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On The Road-Sex Drugs and Jazz Because Rock ‘n Roll Wasn’t Invented Yet.

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On the Road

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The new film that attempts to recreate on screen the iconic book of the beat fifties and arguably the book that gave birth to the sixties, has a tough job, because the book is more of a failed but glorious quest for meaning and personal revelation than a conventional story. . As Truman Capote said of the book, “That’s not writing; that’s typing.” The important things about On The Road http://www.imdb.com/title/tt0337692/ are the quest and the beautiful language that makes the reader feel, and also the aspiration to live life free even if one is a bit lost. So if a viewer goes to the movie of On The Road expecting a protagonist with a conventional story arc, then she’s going to be disappointed. But what the movie does well is give the feeling of the book, that these outsiders were trying to achieve something that had meaning for them even if it was merely thumbing their noses at what everyone else wanted out of life. Also be forewarned that the movie takes other sources besides the book for some of the events depicted, so there is a lot more sex and profanity than the original text. The question remains are these additions true to the actual book or the spirit of the book. Let the debate begin. The movie made me feel exhilarated at times, but mostly sad. Dean Moriarty, Dean Moriarty, Neal Cassady.

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The art and wonder of the ideals of this group of crazy ones, is what will remain and that is exactly why the book, after 50 years, still outsells new fiction. It strikes a chord that resonates over generations. The movie has a great cast – Viggo Mortensen as William Burroughs, for god’s sake. And you can’t take your eyes off Garrett Hedlund as Dean Moriarty. As much as I can’t stand Kristen Stewart, I have to admit, she can act and has a few more expressions in her quiver than just looking like she smelled something bad. Sam Riley as Kerouac is the perfect writer/observer with a twinkle in his eye and a pencil stub and paper at the ready. Tom Sturridge as Allen Ginsberg lives the exuberant and often wistful part of the poet. Kirsten Dunst and Amy Adams get to play the orbiting roles of the women who are drawn to these unconventional artists. Kirsten as Camile/Carolyn Cassady asks, “Do you know what I’ve given up for you?”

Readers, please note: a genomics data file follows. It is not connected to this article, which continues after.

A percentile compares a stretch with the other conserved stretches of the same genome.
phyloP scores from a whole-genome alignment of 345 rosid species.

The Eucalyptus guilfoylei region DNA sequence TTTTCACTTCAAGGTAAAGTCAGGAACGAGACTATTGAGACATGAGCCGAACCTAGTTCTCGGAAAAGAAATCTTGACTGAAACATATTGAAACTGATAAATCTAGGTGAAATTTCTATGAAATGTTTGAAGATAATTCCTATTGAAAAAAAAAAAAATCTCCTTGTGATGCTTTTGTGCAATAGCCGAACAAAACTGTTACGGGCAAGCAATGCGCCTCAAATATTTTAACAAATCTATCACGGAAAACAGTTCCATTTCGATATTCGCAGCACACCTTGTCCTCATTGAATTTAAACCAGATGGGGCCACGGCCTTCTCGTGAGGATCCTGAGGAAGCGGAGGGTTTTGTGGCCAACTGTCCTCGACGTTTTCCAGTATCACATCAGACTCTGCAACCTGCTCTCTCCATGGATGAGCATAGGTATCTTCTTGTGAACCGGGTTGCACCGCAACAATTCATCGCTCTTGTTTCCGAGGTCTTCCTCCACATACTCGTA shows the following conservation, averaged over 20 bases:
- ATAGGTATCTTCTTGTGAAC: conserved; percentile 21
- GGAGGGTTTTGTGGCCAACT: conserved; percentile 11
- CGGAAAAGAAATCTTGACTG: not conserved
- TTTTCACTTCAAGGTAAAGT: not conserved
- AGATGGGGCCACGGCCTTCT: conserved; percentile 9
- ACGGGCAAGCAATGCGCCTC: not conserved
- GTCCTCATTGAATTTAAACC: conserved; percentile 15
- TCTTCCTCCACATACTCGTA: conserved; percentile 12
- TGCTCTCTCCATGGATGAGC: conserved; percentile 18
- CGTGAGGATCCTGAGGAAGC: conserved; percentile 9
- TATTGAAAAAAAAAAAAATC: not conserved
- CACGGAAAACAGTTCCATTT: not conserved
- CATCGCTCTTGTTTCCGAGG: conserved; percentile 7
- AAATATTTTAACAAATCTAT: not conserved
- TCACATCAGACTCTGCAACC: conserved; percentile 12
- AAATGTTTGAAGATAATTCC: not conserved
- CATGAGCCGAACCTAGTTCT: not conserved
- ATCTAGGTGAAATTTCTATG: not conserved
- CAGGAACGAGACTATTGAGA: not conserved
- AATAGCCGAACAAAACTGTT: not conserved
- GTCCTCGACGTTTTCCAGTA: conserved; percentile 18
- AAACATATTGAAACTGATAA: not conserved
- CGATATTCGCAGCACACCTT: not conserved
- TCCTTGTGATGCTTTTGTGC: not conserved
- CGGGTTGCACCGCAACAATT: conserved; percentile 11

There’s a lot to like in this adaptation and if you’re a fan of Kerouac’s, you should see it. And don’t forget the great soundtrack which in CD form or maybe in even in download form has included Jack Kerouac himself reading some of this beautiful work. Dig it!

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